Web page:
So Apple finally lost the price fixing lawsuit today, an event that surprised almost no one. What with Apple’s 5 co-conspirators having already settled, a settlement already in place in Europe, and the solid case presented by the DOJ, there was little chance that Apple was going to win.
But there is one question that seems to still be circulating today. A lot of people, including one in my comment section, wonder why Amazon was not on trial today. After all, Amazon’s pricing policy is clear evidence (in some minds, at least) of their nefarious plans to destroy their competition.
Today I thought I would take some time and point out the difference between what Amazon’s actual pricing policies and what many assume to be those policies.
First, a couple definitions.
- A loss leader, or simply a leader, is a product sold at a low price, at or below its market cost to stimulate other sales of more profitable goods or services. Using a loss leader, often a very popular good or service, is a type of sales promotion—a marketing strategy that focuses on pricing strategy.
- The practice of selling a product at low prices in order to drive competitors out, discipline them, weaken them for possible mergers, and/or to prevent firms from entering the market. It is an expensive strategy. In the United States there is no legal (statutory) definition of predatory pricing, but pricing below marginal cost (the Areeda-Turner test) has been used by the Supreme Court in 1993 as a criterion for pricing that is predatory.
The thing is, many people are pointing at Amazon offering loss leaders and proclaiming that Amazon is engaging in predatory pricing. I have lost count of the number of times that I have heard or read that Amazon is trying to drive their competition out of the ebook market, with the subsequent goal of raising ebook prices.
There are several problems with that claim, the first of which is that there is absolutely no evidence to support the allegation. In fact, if this really were Amazon’s goal then for the past 5 plus years they failed utterly to accomplish it.
Rather than see competitors abandon the ebook market, we have seen many, many companies get into ebooks since Amazon launched the Kindle Store in November 2007. Amazon has largely pursued the same ebook pricing policy since they opened the Kindle Store (with the exclusion of agency ebooks), but in spite of Amazon’s predations they now have more competitors than before, including:
- Baker & Taylor
Update: A reader reminded me that Samsung, Sony, Apple, and Google are not in the ebook market to make money from ebooks but to support their other businesses. I have said that before, but I’m bringing it up again because these are competitors that Amazon won’t be able to drive out of the ebook market. Here is why.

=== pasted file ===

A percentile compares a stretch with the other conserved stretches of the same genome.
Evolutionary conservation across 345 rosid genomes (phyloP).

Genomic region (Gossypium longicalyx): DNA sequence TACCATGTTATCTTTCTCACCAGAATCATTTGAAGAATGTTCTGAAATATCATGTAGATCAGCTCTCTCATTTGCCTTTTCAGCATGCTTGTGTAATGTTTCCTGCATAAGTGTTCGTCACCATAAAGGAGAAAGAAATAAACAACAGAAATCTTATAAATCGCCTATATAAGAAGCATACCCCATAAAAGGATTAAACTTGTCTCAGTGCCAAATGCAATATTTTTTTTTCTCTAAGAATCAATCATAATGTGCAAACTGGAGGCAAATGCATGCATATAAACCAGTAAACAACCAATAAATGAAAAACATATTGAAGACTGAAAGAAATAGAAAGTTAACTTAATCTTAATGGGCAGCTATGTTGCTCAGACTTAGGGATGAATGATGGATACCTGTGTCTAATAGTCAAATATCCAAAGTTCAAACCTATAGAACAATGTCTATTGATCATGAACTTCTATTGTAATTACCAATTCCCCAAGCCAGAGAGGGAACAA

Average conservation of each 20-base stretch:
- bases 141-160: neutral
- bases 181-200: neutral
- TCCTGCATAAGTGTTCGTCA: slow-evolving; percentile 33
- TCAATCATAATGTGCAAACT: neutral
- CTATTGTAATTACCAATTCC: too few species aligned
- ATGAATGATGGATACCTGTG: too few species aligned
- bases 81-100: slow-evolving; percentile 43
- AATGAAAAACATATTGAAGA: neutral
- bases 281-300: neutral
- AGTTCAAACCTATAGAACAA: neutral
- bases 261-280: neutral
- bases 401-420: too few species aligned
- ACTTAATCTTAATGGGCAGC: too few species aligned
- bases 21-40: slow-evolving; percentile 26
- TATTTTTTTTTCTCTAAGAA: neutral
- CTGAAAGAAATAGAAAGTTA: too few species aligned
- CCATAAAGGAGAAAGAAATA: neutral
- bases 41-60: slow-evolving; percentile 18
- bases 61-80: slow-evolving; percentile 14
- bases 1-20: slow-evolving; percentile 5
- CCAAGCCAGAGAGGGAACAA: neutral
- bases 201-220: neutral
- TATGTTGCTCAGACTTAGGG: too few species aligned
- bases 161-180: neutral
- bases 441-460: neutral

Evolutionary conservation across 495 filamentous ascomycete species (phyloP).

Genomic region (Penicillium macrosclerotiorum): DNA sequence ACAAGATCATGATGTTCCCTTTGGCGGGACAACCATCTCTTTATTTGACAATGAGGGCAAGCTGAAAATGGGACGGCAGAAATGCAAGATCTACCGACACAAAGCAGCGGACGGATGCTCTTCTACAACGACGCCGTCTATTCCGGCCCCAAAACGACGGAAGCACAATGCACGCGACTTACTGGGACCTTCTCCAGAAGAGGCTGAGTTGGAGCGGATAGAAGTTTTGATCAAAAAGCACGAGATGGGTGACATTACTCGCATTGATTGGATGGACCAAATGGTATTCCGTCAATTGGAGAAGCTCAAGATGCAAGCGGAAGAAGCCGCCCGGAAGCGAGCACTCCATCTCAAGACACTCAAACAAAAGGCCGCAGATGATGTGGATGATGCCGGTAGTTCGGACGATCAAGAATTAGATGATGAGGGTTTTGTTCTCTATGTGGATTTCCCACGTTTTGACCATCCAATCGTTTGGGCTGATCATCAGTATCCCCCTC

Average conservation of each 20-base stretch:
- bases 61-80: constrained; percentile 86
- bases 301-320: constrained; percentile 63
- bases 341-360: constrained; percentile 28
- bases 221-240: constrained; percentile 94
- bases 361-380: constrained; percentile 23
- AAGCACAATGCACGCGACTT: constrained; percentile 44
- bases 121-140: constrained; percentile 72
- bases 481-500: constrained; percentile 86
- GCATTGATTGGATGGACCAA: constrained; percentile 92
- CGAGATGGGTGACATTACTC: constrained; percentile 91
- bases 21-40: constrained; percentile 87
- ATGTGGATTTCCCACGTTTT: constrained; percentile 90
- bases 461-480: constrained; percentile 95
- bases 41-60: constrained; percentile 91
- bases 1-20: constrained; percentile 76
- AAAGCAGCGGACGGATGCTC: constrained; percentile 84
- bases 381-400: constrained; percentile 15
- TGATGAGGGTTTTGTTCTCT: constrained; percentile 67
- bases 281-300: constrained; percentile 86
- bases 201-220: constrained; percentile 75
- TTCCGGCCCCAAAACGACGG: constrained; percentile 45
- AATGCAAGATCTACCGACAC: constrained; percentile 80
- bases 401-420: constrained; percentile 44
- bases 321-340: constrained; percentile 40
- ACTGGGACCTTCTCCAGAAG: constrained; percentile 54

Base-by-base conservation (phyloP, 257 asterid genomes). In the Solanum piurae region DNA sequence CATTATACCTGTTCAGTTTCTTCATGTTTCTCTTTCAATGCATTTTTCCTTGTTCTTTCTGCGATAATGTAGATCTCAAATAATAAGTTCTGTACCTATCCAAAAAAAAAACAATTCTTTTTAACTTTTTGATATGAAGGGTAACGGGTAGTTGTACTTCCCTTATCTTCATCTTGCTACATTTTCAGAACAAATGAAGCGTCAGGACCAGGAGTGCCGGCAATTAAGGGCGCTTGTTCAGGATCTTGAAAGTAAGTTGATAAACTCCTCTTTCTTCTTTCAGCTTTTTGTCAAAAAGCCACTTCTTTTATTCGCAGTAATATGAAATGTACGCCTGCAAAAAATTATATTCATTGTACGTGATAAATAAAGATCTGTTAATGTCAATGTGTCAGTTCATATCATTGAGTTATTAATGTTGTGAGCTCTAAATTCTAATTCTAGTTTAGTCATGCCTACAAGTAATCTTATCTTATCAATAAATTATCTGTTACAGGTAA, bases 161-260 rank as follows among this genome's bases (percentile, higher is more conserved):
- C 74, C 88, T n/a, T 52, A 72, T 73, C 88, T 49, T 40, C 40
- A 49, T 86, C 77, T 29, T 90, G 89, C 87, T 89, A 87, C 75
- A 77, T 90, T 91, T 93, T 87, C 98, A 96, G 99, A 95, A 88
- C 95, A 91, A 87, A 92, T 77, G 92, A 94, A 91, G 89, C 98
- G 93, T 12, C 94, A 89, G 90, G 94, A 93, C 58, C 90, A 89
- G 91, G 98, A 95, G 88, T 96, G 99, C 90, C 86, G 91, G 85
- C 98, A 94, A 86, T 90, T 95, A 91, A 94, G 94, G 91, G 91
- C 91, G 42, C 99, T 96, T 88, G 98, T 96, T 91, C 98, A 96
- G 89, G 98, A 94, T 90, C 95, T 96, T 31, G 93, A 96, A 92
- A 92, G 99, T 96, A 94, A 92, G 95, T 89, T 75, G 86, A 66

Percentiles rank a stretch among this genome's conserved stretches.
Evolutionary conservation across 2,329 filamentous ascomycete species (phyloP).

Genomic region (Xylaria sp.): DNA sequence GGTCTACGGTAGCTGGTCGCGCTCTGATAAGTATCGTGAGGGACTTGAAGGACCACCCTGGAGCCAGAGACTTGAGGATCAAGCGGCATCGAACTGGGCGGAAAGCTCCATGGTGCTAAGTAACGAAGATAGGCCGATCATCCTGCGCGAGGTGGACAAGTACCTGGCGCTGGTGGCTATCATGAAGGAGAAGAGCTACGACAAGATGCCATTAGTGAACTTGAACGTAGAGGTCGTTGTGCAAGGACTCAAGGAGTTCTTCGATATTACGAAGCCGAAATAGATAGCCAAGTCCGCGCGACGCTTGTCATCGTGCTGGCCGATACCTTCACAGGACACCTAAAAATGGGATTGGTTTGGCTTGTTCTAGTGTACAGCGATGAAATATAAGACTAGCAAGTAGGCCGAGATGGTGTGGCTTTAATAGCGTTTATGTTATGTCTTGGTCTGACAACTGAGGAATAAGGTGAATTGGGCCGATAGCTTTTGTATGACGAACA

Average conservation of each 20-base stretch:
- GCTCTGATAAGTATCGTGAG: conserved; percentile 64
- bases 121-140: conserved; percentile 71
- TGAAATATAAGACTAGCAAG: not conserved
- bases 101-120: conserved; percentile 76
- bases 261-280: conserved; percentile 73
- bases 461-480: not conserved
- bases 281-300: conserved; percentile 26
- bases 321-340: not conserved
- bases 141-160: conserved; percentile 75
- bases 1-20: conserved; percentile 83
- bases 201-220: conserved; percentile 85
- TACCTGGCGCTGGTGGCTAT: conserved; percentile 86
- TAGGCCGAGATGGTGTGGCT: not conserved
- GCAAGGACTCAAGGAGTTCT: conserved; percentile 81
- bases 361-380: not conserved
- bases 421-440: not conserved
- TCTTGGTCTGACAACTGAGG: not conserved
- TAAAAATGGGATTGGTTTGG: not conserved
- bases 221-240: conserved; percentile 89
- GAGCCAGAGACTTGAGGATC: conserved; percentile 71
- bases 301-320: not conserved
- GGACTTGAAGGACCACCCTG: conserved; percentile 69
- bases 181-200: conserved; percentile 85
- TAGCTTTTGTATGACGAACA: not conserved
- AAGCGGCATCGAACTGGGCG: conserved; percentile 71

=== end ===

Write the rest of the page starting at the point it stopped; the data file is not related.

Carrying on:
Another issue with the claim that Amazon is engaging in predatory pricing is that Amazon is continuing to pass up an opportunity to sell Epub ebooks. Surely if Amazon wanted to drive out the competition then they would pursue the potential customers that own non-Kindle ereaders, right?
Funny how that hasn’t happened in the 3 years since Amazon stopped trying to turn a profit on hardware, isn’t it?
But never mind the evidence of your own eyes; let’s instead look at what the Dept of Justice concluded after investigating Amazon, Apple, and the price fixing conspiracy.
As you might recall, last September Judge Cote issued a ruling that signed off on the proposed settlement between 3 of the conspiring publishers and the DOJ. In that ruling (PDF) Judge Cote dismissed the many claims made by publishers and others that Amazon was engaging in predatory pricing:
Second, the Complaint asserts that Amazon’s e-books business was “consistently profitable.” Moreover, to hold a competitor liable for predatory pricing under the Sherman Act, one must prove more than simply pricing “below an appropriate measure of . . . costs.” There must also be a “dangerous probability” that the alleged predator will “recoup its investment in below-cost prices” in the future. None of the comments demonstrate that either condition for predatory pricing by Amazon existed or will likely exist. Indeed, while the comments complain that Amazon’s $9.99 price for newly-released and bestselling e-books was “predatory,” none of them attempts to show that Amazon’s e-book prices as a whole were below its marginal costs.
The tl;dr version is that Amazon has always made at least some money on ebooks, and that means there’s no proof that Amazon’s pricing policies meet the definition of predatory.
And that, my dear, is the short answer for why Amazon isn’t on trial.
image by edenpictures